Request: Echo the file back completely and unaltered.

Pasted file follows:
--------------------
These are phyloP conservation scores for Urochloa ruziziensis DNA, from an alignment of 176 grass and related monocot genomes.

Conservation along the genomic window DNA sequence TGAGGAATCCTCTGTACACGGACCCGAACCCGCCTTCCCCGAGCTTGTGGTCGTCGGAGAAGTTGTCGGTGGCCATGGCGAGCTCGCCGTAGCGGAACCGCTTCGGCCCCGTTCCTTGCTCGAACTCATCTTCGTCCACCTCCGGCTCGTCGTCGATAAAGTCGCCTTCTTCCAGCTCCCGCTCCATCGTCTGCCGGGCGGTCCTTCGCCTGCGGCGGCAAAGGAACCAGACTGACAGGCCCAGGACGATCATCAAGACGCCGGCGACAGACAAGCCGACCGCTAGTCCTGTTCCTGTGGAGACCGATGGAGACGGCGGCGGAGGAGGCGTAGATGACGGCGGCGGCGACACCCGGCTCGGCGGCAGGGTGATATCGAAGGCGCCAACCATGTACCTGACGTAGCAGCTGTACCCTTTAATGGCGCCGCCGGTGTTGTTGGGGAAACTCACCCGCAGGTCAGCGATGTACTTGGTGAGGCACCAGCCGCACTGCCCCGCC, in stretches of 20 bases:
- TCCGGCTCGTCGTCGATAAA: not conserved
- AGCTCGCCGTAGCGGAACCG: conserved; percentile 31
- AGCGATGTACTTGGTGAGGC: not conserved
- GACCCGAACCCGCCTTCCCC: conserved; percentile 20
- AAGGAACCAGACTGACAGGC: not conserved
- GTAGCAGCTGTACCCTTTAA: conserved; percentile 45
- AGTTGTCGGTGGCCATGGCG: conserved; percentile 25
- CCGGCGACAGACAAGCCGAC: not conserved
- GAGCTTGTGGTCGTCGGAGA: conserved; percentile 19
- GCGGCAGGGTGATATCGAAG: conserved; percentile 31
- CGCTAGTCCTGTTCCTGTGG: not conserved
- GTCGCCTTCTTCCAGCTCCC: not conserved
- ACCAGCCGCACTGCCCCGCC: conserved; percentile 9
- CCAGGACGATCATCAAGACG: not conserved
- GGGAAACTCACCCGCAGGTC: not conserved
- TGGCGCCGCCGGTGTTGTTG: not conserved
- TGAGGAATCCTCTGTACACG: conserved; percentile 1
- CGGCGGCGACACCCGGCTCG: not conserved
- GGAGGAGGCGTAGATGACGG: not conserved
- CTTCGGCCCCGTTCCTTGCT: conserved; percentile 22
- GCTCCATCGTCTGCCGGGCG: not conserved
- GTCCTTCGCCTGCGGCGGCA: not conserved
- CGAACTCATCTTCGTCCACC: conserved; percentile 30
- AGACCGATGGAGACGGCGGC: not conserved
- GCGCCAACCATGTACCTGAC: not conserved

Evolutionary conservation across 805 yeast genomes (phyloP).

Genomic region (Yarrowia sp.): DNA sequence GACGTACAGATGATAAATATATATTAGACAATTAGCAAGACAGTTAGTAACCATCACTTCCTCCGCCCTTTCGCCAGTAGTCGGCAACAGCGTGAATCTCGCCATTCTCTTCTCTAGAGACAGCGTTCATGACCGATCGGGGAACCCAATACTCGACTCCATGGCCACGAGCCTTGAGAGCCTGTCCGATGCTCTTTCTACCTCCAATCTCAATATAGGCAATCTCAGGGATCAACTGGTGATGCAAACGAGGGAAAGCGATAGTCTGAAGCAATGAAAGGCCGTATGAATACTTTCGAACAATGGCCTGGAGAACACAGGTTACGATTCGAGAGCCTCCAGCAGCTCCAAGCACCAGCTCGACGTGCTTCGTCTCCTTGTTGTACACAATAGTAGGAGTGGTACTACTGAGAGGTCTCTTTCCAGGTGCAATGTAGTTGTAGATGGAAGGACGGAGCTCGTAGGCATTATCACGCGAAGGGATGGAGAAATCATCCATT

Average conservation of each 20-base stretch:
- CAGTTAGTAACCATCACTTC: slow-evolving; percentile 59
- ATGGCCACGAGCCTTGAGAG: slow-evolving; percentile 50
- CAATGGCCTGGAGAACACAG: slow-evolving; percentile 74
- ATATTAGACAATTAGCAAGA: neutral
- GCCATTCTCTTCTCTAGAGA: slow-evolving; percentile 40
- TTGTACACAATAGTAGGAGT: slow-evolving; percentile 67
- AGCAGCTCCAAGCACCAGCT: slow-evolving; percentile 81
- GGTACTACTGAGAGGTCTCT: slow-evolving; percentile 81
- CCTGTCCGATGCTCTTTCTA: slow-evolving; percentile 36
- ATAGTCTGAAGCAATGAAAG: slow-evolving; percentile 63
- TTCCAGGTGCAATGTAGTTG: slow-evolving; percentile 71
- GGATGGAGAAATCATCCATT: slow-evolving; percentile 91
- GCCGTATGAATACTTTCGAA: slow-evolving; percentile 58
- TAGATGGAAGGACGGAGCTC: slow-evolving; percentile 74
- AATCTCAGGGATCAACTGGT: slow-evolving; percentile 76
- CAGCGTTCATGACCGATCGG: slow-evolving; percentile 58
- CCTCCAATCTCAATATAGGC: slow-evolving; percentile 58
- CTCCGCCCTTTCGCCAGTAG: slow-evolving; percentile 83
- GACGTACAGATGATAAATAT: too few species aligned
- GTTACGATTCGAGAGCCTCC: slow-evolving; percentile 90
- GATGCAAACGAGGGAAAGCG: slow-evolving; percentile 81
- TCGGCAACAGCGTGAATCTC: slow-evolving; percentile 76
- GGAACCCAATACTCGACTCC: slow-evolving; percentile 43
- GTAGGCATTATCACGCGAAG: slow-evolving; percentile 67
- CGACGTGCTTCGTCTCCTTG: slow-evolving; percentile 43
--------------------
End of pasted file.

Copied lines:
These are phyloP conservation scores for Urochloa ruziziensis DNA, from an alignment of 176 grass and related monocot genomes.

Conservation along the genomic window DNA sequence TGAGGAATCCTCTGTACACGGACCCGAACCCGCCTTCCCCGAGCTTGTGGTCGTCGGAGAAGTTGTCGGTGGCCATGGCGAGCTCGCCGTAGCGGAACCGCTTCGGCCCCGTTCCTTGCTCGAACTCATCTTCGTCCACCTCCGGCTCGTCGTCGATAAAGTCGCCTTCTTCCAGCTCCCGCTCCATCGTCTGCCGGGCGGTCCTTCGCCTGCGGCGGCAAAGGAACCAGACTGACAGGCCCAGGACGATCATCAAGACGCCGGCGACAGACAAGCCGACCGCTAGTCCTGTTCCTGTGGAGACCGATGGAGACGGCGGCGGAGGAGGCGTAGATGACGGCGGCGGCGACACCCGGCTCGGCGGCAGGGTGATATCGAAGGCGCCAACCATGTACCTGACGTAGCAGCTGTACCCTTTAATGGCGCCGCCGGTGTTGTTGGGGAAACTCACCCGCAGGTCAGCGATGTACTTGGTGAGGCACCAGCCGCACTGCCCCGCC, in stretches of 20 bases:
- TCCGGCTCGTCGTCGATAAA: not conserved
- AGCTCGCCGTAGCGGAACCG: conserved; percentile 31
- AGCGATGTACTTGGTGAGGC: not conserved
- GACCCGAACCCGCCTTCCCC: conserved; percentile 20
- AAGGAACCAGACTGACAGGC: not conserved
- GTAGCAGCTGTACCCTTTAA: conserved; percentile 45
- AGTTGTCGGTGGCCATGGCG: conserved; percentile 25
- CCGGCGACAGACAAGCCGAC: not conserved
- GAGCTTGTGGTCGTCGGAGA: conserved; percentile 19
- GCGGCAGGGTGATATCGAAG: conserved; percentile 31
- CGCTAGTCCTGTTCCTGTGG: not conserved
- GTCGCCTTCTTCCAGCTCCC: not conserved
- ACCAGCCGCACTGCCCCGCC: conserved; percentile 9
- CCAGGACGATCATCAAGACG: not conserved
- GGGAAACTCACCCGCAGGTC: not conserved
- TGGCGCCGCCGGTGTTGTTG: not conserved
- TGAGGAATCCTCTGTACACG: conserved; percentile 1
- CGGCGGCGACACCCGGCTCG: not conserved
- GGAGGAGGCGTAGATGACGG: not conserved
- CTTCGGCCCCGTTCCTTGCT: conserved; percentile 22
- GCTCCATCGTCTGCCGGGCG: not conserved
- GTCCTTCGCCTGCGGCGGCA: not conserved
- CGAACTCATCTTCGTCCACC: conserved; percentile 30
- AGACCGATGGAGACGGCGGC: not conserved
- GCGCCAACCATGTACCTGAC: not conserved

Evolutionary conservation across 805 yeast genomes (phyloP).

Genomic region (Yarrowia sp.): DNA sequence GACGTACAGATGATAAATATATATTAGACAATTAGCAAGACAGTTAGTAACCATCACTTCCTCCGCCCTTTCGCCAGTAGTCGGCAACAGCGTGAATCTCGCCATTCTCTTCTCTAGAGACAGCGTTCATGACCGATCGGGGAACCCAATACTCGACTCCATGGCCACGAGCCTTGAGAGCCTGTCCGATGCTCTTTCTACCTCCAATCTCAATATAGGCAATCTCAGGGATCAACTGGTGATGCAAACGAGGGAAAGCGATAGTCTGAAGCAATGAAAGGCCGTATGAATACTTTCGAACAATGGCCTGGAGAACACAGGTTACGATTCGAGAGCCTCCAGCAGCTCCAAGCACCAGCTCGACGTGCTTCGTCTCCTTGTTGTACACAATAGTAGGAGTGGTACTACTGAGAGGTCTCTTTCCAGGTGCAATGTAGTTGTAGATGGAAGGACGGAGCTCGTAGGCATTATCACGCGAAGGGATGGAGAAATCATCCATT

Average conservation of each 20-base stretch:
- CAGTTAGTAACCATCACTTC: slow-evolving; percentile 59
- ATGGCCACGAGCCTTGAGAG: slow-evolving; percentile 50
- CAATGGCCTGGAGAACACAG: slow-evolving; percentile 74
- ATATTAGACAATTAGCAAGA: neutral
- GCCATTCTCTTCTCTAGAGA: slow-evolving; percentile 40
- TTGTACACAATAGTAGGAGT: slow-evolving; percentile 67
- AGCAGCTCCAAGCACCAGCT: slow-evolving; percentile 81
- GGTACTACTGAGAGGTCTCT: slow-evolving; percentile 81
- CCTGTCCGATGCTCTTTCTA: slow-evolving; percentile 36
- ATAGTCTGAAGCAATGAAAG: slow-evolving; percentile 63
- TTCCAGGTGCAATGTAGTTG: slow-evolving; percentile 71
- GGATGGAGAAATCATCCATT: slow-evolving; percentile 91
- GCCGTATGAATACTTTCGAA: slow-evolving; percentile 58
- TAGATGGAAGGACGGAGCTC: slow-evolving; percentile 74
- AATCTCAGGGATCAACTGGT: slow-evolving; percentile 76
- CAGCGTTCATGACCGATCGG: slow-evolving; percentile 58
- CCTCCAATCTCAATATAGGC: slow-evolving; percentile 58
- CTCCGCCCTTTCGCCAGTAG: slow-evolving; percentile 83
- GACGTACAGATGATAAATAT: too few species aligned
- GTTACGATTCGAGAGCCTCC: slow-evolving; percentile 90
- GATGCAAACGAGGGAAAGCG: slow-evolving; percentile 81
- TCGGCAACAGCGTGAATCTC: slow-evolving; percentile 76
- GGAACCCAATACTCGACTCC: slow-evolving; percentile 43
- GTAGGCATTATCACGCGAAG: slow-evolving; percentile 67
- CGACGTGCTTCGTCTCCTTG: slow-evolving; percentile 43